The Public Accounts Committee did not think much of such tentative measures.
A very different example that highlights this point is the response to our guidance on public benefit.

We were instructed by Parliament in the 2006 Charities Act to produce guidance on the public benefit requirement.

Parliament passed the challenge to us.

We consulted widely with the public, with lawyers and with charities. And indeed our guidance was initially well received.

But the Independent Schools Council, which represents the private educational sector, challenged the Commission’s guidance before the Upper Tribunal set up by the 2006 Act precisely to check Commission decisions.

In 2011 the Tribunal reached judgement – it found, inter alia, that the Commission had been too prescriptive in defining the public benefit required.

It said it was not for us to tell trustees how to accommodate people who cannot afford high fees.

In other words, trustees rule, ok ? This judgement has implications far beyond the world of education. I welcome it and the Commission will of course abide by it.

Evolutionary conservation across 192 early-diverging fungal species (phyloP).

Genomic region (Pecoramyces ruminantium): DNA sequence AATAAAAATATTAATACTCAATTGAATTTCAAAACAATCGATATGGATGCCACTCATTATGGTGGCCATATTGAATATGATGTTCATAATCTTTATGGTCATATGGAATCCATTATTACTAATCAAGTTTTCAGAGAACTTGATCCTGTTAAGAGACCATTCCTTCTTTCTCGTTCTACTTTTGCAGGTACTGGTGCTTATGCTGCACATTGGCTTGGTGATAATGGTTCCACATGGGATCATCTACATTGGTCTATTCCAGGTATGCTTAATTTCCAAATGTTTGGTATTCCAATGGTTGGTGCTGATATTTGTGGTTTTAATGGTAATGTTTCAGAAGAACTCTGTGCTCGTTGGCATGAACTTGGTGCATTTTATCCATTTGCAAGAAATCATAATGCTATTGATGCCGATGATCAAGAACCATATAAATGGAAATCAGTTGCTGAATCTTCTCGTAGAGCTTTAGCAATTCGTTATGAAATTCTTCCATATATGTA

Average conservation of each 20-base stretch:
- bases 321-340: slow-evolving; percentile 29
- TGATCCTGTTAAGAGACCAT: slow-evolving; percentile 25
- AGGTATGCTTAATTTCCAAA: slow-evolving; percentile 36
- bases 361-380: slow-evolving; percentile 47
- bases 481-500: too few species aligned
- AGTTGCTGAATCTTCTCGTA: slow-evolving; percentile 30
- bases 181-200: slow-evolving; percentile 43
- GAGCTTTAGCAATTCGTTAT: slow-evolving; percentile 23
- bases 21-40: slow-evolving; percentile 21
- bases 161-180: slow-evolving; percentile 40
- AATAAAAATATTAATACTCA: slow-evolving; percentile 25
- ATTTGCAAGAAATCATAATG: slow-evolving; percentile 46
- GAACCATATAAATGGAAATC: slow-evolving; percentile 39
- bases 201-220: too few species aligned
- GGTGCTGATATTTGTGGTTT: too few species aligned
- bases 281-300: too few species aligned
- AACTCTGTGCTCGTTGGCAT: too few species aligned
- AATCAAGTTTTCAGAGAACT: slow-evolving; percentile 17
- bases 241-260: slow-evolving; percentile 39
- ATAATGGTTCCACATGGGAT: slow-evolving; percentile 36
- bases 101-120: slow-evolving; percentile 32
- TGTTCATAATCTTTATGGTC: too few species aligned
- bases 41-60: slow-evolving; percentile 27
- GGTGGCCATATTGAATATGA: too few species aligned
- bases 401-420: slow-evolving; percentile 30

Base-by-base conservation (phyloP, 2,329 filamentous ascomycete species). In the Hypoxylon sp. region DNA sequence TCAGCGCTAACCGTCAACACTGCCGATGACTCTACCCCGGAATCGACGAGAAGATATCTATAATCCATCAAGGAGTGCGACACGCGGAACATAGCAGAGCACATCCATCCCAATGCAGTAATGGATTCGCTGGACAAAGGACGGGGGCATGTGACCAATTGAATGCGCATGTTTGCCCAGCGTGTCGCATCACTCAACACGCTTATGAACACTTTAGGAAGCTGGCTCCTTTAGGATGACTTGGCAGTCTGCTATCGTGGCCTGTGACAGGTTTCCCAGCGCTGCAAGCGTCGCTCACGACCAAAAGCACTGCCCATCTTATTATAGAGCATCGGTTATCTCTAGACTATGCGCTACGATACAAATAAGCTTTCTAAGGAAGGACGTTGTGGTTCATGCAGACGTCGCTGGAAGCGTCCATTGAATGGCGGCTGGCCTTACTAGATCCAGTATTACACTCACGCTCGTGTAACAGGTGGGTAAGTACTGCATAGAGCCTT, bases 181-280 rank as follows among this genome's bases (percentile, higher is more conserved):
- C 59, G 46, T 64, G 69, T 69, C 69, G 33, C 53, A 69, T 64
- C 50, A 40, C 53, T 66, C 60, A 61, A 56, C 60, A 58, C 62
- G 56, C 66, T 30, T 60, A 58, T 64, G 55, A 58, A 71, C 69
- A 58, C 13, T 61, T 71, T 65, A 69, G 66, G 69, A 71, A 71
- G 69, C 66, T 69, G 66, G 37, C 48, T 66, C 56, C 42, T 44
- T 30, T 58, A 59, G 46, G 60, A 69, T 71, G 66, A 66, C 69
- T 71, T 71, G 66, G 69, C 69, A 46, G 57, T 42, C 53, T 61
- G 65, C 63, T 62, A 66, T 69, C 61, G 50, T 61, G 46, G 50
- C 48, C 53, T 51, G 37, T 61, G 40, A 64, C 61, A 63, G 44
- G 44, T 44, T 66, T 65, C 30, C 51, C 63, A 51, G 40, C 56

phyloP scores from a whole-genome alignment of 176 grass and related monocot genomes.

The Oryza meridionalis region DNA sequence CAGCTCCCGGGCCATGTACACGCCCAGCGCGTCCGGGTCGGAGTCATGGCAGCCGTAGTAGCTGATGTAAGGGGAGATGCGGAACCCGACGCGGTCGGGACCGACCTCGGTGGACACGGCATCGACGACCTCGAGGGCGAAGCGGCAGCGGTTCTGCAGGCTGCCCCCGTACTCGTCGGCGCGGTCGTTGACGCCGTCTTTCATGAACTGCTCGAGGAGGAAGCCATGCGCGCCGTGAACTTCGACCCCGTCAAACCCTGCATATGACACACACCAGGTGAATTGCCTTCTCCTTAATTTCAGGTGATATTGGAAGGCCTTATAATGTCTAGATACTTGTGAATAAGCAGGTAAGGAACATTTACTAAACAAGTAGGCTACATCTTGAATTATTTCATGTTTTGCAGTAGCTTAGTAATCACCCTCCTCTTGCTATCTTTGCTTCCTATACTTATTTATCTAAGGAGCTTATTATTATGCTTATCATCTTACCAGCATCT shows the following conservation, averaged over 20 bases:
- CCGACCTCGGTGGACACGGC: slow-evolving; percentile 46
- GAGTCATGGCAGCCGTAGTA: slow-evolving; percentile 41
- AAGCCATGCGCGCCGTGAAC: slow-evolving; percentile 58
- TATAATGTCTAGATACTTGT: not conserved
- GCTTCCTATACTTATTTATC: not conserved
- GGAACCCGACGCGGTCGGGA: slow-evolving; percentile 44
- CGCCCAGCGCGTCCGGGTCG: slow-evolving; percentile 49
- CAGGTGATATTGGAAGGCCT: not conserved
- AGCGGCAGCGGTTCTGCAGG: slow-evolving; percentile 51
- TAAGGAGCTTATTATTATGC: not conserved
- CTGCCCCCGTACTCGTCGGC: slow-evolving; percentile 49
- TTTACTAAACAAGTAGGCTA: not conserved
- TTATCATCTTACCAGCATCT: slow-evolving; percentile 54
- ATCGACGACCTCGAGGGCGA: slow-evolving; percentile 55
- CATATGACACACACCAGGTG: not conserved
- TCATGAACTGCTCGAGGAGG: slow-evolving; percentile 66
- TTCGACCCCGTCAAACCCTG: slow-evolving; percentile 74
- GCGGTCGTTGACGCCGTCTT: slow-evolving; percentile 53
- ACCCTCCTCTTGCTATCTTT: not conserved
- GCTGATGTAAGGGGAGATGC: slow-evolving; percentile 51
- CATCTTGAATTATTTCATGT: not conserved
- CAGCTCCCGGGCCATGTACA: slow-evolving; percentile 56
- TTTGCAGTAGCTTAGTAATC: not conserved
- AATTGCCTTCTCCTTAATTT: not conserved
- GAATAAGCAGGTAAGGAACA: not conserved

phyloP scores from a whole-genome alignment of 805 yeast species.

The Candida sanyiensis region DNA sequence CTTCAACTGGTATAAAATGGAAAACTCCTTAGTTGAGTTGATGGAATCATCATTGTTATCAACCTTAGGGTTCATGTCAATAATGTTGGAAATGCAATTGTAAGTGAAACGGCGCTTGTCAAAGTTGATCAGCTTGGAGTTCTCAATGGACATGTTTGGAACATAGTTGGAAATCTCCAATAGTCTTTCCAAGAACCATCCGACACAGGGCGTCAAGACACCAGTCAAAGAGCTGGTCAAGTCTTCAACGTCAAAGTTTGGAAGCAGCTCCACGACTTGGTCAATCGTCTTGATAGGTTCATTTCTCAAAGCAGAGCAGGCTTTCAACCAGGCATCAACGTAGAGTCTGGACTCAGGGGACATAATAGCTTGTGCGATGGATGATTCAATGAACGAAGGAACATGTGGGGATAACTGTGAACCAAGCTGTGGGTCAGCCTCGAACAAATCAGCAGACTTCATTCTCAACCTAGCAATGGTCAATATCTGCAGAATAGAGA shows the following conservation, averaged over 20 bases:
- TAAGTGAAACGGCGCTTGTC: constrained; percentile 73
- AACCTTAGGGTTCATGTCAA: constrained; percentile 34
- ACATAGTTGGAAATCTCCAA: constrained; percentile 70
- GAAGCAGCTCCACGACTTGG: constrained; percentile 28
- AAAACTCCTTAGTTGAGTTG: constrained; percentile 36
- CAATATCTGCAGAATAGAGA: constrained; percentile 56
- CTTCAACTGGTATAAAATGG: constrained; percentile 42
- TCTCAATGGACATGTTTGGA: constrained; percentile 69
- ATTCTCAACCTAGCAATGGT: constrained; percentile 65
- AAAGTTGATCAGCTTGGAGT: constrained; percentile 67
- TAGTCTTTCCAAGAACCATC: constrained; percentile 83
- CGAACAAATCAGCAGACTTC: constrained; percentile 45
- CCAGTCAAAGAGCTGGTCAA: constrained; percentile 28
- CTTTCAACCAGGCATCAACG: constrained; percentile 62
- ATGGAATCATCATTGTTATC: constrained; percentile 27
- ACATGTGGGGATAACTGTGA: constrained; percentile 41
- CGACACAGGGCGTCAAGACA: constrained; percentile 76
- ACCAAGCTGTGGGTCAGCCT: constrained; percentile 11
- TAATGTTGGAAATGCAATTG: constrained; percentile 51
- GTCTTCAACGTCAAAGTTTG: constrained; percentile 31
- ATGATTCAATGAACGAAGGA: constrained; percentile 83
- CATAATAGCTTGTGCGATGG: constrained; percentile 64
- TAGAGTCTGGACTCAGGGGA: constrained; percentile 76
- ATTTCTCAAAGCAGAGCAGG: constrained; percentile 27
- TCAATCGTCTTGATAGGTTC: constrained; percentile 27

The Charity Tribunal helps bring certainty to the law.

We must always be open to criticism and learn from it, but I don’t think that the sort of aggressive censure that we had from the Public Accounts Committee is always helpful.

I fear that can undermine public trust in the whole charitable system.

This is why I see it as my duty to help the public and Parliamentarians understand our work.

I hope to shine a light on those Commission activities that don’t hit the headlines.

Such as the work we do to prevent problems in charities occurring in the first place.

For example, we recently published new draft guidance dedicated to decision-making.

It explains in simple, plain English, what trustees’ duties are when making important decisions and what good decision-making looks like.

We took this step because our casework tells us serious problems in charities often have their root in flawed decision-making. The guidance is published in draft form.